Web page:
Travelling through France. Part 1

Window box in France

Window box in Cahort, France

We were lucky enough to spend the first two weeks of September driving around South West France and even luckier that the sun came out every day.

Pont le Valentre

Pont le Valentre

We stayed first in a hotel in Cahors. Cahors is a wonderful medieval town with beautiful old buildings, but while my husband was photographing the architecture, I, of course, was hunting out the plants. Imagine my delight when I discovered a tour of 5 secret gardens being run at 3pm that very day.  We duly turned up at 2.55 only to find out that the gardens were all tiny gardens within the town, the tour was on foot and the guide only spoke French.   Still, we thought, it could still be wonderful. . . . . .

. . . . . . . . .it wasn’t!

Beautiful frothy plant in courtyard - euphorbia 'Diamond Frost'

Beautiful frothy plant in courtyard – euphorbia ‘Diamond Frost’.

The gardens were less than impressive; mostly made up of combinations of flowers and vegetables grown in raised beds.  While I am all in favour of growing plants in every corner possible I couldn’t help thinking that this was really just a cheap marketing ploy for the town.  The town, actually, didn’t need any extra marketing – it was well worth seeing in it’s own right, with its narrow alleys and medieval buildings.

Red Chard

Red Chard

The guide certainly knew her stuff; well. she certainly had a lot of stuff to say, but unfortunately our French wasn’t really up to it and after two hours our brains just turned off and we made our excuses.



One fact that I did understand was that the region was famous for growing saffron, but that the poorer people used to use marigolds instead to colour their rice – now that is worth remembering.

We then based ourselves near the small town of Riberac in the Dordogne, and spent a week touring the beautiful countryside and nearby villages. It was great; the roads were empty and the views magnificent.  We did make the mistake early on of stopping by the side of a long straight minor road to take some photos. That did not go down well; every car that passed hooted at us, until we finally got the message that we couldn’t stop there.  It was a shame as we did miss some great photo opportunities.

View near Riberac

View near Riberac

One thing we noticed was that the French do hedges really well; they combine colours and shapes of different shrubs to produce something very beautiful. Unfortunately I couldn’t get any photos, but this larger version by a river gives you the idea.

Hedge in France

Hedge in France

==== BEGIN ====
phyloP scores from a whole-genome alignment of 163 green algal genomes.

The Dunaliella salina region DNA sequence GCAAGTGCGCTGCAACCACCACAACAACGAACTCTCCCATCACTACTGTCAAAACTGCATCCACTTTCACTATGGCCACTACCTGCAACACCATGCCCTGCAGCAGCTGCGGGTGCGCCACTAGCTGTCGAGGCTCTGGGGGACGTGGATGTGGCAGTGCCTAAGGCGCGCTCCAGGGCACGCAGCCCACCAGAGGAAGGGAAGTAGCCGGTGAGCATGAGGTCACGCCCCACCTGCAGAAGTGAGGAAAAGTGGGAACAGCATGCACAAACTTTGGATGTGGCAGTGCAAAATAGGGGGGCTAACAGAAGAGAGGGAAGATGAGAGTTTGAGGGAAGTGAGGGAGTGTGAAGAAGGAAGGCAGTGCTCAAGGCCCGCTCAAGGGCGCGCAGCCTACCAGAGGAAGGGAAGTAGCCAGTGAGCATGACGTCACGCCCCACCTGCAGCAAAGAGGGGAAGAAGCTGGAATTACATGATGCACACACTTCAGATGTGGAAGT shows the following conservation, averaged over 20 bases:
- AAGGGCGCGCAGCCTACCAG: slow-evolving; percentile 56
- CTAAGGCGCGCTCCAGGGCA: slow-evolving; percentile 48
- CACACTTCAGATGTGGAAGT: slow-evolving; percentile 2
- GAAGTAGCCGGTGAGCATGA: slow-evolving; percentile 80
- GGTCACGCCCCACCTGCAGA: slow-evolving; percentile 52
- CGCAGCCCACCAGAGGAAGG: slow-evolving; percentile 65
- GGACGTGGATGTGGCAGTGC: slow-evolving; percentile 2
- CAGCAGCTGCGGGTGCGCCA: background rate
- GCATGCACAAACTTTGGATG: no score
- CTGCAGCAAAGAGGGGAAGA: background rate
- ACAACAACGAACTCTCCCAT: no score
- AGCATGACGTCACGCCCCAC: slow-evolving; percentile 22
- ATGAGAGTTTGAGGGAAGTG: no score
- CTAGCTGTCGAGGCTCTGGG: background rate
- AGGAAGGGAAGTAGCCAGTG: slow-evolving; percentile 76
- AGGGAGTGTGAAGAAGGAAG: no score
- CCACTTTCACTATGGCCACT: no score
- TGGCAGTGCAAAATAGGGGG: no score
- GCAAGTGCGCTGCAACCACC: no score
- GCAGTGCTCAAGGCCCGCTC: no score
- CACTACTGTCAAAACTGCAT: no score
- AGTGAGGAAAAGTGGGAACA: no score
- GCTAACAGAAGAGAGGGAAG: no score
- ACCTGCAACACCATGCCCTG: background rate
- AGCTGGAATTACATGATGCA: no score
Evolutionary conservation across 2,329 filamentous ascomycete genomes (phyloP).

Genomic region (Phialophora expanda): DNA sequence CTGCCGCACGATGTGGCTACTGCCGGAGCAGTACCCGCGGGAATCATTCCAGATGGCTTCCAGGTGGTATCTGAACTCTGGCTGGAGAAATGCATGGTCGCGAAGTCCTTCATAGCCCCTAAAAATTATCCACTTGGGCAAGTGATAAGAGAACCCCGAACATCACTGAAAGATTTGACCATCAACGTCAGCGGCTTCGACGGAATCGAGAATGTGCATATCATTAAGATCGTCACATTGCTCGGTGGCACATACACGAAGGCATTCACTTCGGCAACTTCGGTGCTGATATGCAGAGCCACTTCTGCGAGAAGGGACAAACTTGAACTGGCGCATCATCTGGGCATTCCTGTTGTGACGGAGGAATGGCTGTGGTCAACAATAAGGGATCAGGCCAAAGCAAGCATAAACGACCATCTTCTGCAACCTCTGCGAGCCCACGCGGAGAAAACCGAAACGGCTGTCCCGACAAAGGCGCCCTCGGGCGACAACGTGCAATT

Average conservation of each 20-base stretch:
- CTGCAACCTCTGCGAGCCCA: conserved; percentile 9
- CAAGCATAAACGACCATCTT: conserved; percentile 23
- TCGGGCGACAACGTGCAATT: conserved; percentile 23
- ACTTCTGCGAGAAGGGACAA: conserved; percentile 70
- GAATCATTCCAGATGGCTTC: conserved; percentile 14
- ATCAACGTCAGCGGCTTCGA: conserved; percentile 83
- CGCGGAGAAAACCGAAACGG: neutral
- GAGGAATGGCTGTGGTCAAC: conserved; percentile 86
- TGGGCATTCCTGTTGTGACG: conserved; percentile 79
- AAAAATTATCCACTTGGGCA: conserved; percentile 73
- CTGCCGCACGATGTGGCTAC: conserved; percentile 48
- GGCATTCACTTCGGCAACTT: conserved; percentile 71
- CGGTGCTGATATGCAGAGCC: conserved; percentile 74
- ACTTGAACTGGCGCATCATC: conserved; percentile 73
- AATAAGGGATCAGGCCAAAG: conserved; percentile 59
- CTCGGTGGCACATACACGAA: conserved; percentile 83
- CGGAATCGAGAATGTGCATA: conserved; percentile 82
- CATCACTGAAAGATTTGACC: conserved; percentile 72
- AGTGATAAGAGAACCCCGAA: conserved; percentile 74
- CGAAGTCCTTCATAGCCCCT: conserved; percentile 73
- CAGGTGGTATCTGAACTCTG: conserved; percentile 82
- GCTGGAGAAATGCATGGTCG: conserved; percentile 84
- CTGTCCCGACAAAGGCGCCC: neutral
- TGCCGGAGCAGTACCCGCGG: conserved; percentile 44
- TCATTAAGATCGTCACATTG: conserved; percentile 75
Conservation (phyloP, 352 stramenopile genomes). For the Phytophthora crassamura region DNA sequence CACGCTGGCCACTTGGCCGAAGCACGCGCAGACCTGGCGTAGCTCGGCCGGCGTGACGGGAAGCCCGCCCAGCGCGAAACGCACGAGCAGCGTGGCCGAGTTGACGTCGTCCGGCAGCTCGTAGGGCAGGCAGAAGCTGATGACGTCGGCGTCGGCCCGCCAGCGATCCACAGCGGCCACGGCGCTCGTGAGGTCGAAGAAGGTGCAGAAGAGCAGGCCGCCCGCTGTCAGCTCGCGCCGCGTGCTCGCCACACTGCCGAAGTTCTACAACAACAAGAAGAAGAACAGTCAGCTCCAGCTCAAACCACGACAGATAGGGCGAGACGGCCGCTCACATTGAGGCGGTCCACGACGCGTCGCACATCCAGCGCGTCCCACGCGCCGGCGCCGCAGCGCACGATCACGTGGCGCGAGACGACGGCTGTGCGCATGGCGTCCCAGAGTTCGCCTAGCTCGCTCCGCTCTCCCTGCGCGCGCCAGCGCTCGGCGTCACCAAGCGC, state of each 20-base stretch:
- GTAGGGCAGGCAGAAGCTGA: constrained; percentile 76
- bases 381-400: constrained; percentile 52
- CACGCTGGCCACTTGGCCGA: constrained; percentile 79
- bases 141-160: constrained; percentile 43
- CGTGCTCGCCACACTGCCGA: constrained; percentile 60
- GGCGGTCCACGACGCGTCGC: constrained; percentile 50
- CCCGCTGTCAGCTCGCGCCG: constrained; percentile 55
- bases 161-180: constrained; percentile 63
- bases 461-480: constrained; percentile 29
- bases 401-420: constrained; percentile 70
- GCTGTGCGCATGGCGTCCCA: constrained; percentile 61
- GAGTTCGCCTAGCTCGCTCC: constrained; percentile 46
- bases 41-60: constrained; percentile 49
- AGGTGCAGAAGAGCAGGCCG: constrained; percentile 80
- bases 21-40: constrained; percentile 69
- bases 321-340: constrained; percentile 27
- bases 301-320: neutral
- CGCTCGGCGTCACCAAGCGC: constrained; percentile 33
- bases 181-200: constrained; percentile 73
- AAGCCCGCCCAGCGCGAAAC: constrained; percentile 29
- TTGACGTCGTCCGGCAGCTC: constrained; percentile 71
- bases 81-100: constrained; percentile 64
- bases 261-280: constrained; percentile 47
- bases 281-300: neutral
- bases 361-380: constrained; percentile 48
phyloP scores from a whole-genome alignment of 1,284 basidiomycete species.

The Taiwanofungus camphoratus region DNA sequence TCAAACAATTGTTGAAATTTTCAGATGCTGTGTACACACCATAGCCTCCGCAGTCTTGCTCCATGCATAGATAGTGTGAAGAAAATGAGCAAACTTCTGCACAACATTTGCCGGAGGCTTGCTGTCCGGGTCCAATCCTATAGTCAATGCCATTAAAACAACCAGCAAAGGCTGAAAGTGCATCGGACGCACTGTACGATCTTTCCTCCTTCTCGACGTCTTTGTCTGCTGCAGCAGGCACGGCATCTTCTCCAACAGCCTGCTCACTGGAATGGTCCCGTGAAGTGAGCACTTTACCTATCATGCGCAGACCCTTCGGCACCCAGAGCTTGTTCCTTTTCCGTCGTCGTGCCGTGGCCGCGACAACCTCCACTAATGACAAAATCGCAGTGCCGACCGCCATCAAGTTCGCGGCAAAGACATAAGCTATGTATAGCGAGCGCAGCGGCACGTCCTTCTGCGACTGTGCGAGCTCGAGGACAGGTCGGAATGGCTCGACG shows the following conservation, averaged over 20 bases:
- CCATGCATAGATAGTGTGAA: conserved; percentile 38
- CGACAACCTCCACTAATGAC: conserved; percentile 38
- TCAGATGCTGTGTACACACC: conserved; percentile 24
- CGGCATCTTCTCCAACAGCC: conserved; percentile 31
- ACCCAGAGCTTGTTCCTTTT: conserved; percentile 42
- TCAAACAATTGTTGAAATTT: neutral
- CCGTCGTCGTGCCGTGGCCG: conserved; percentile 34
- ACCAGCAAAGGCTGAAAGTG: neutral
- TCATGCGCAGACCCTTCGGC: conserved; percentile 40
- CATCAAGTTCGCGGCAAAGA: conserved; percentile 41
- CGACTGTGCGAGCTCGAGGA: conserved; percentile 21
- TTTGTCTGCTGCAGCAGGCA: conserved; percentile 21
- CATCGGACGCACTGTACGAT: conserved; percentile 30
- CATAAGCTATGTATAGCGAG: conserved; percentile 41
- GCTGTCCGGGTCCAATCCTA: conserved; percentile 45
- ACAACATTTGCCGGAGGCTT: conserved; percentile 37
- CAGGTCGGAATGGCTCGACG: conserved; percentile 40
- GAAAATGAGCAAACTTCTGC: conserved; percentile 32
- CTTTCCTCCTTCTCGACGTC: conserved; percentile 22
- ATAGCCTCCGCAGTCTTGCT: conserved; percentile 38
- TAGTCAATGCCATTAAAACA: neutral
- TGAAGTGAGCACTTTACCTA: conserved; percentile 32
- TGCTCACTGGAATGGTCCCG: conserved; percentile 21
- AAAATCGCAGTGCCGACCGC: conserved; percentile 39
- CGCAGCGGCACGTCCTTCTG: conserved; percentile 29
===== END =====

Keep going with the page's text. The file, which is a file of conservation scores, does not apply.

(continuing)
They also create some wonderful verges and roundabouts. How about this wildflower meadow all around the edge of a big roundabout. I am surprised all the cars didn’t bump into each other as everyone admired the pretty flowers.

Roadside meadow

Roadside meadow


Roadside meadow

Roadside meadow

Luckily there was a lay-by not too far past so we didn’t cause a major pile up.  There was another photographer doing the same as me, so after exchanging a few French pleasantries, during which I have no idea what was said, we managed to avoid getting in each other’s photographs.

As we travelled we saw much of the typical French countryside:

tree – lined roads

Tree lined roads

Tree lined roads

beautiful wild rivers,



and fields of sunflowers. . . .

Brown sunflowers

Yes, I did say sunflowers!

Now many plants have very beautiful seedheads. . . the rose, the poppy, even the humble dandelion.  However, the sunflower is not one of them.

There is nothing more depressing that all those fields of golden yellow with heads smiling up at the sun having turned to mucky brown with heads hanging down to the ground.

I have not seen this before and was worried at first that the crop had got some terrible disease.  So I had a closer look.

sunflower close up

All was well – the lovely black and white seeds were just hiding under the dead flowers.  Look at the size of that flower head too!

But I can’t finish on this note, so here is a picture of a wonderful field of yellow sunflowers that we did manage to find. They had obviously been planted later than the rest.

sunflower yellow

Field of sunflowers in France

Now we were happy!


19 thoughts on “Travelling through France. Part 1

  1. The Dordogne is such a lovely part of France. The only disappointment is that there don’ t seem to be many footpaths which is a shame if you want to explore on foot.
    I am always impressed by the planting on French roundabouts.
    You were lucky with the weather. We had cold wet weather in Italy in the first week of September.
    The lovely frothy plant is actually an annual Euphorbia called Diamond Frost. It is so lovely for pots.

    • Yes, we noticed the bad weather on the map in Italy. What a shame for you.
      Thanks so much for the id of the Euphorbia. I have updated the post and also put it on my wishlist – maybe for next summer’s pots. I bet it won’t grow as large as the one in France.

  2. Sorry that you were disappointed with the garden tours – I’m sure you will make up for it in your second post 🙂
    Lovely countryside – France is a country I have never had a fancy to visit, you might have just changed that opinion Annette.

  3. We did a similar trip 2 years ago and I, like you, was frustrated at the scenes we had to pass by as there was no place to stop and shoot. But we found lots to shoot as well (as, apparently did you) and it was a truly lovely trip. Thanks for sharing.

    • Yes we really couldn’t understand why we couldn’t stop on a long straight minor road, but we were actually very surprised at the the French driving. They were so much better than drivers over here; much more patient when sitting behind slower traffic for one thing. My husband reckoned it was the climate! It is certainly a beautiful part of the world.

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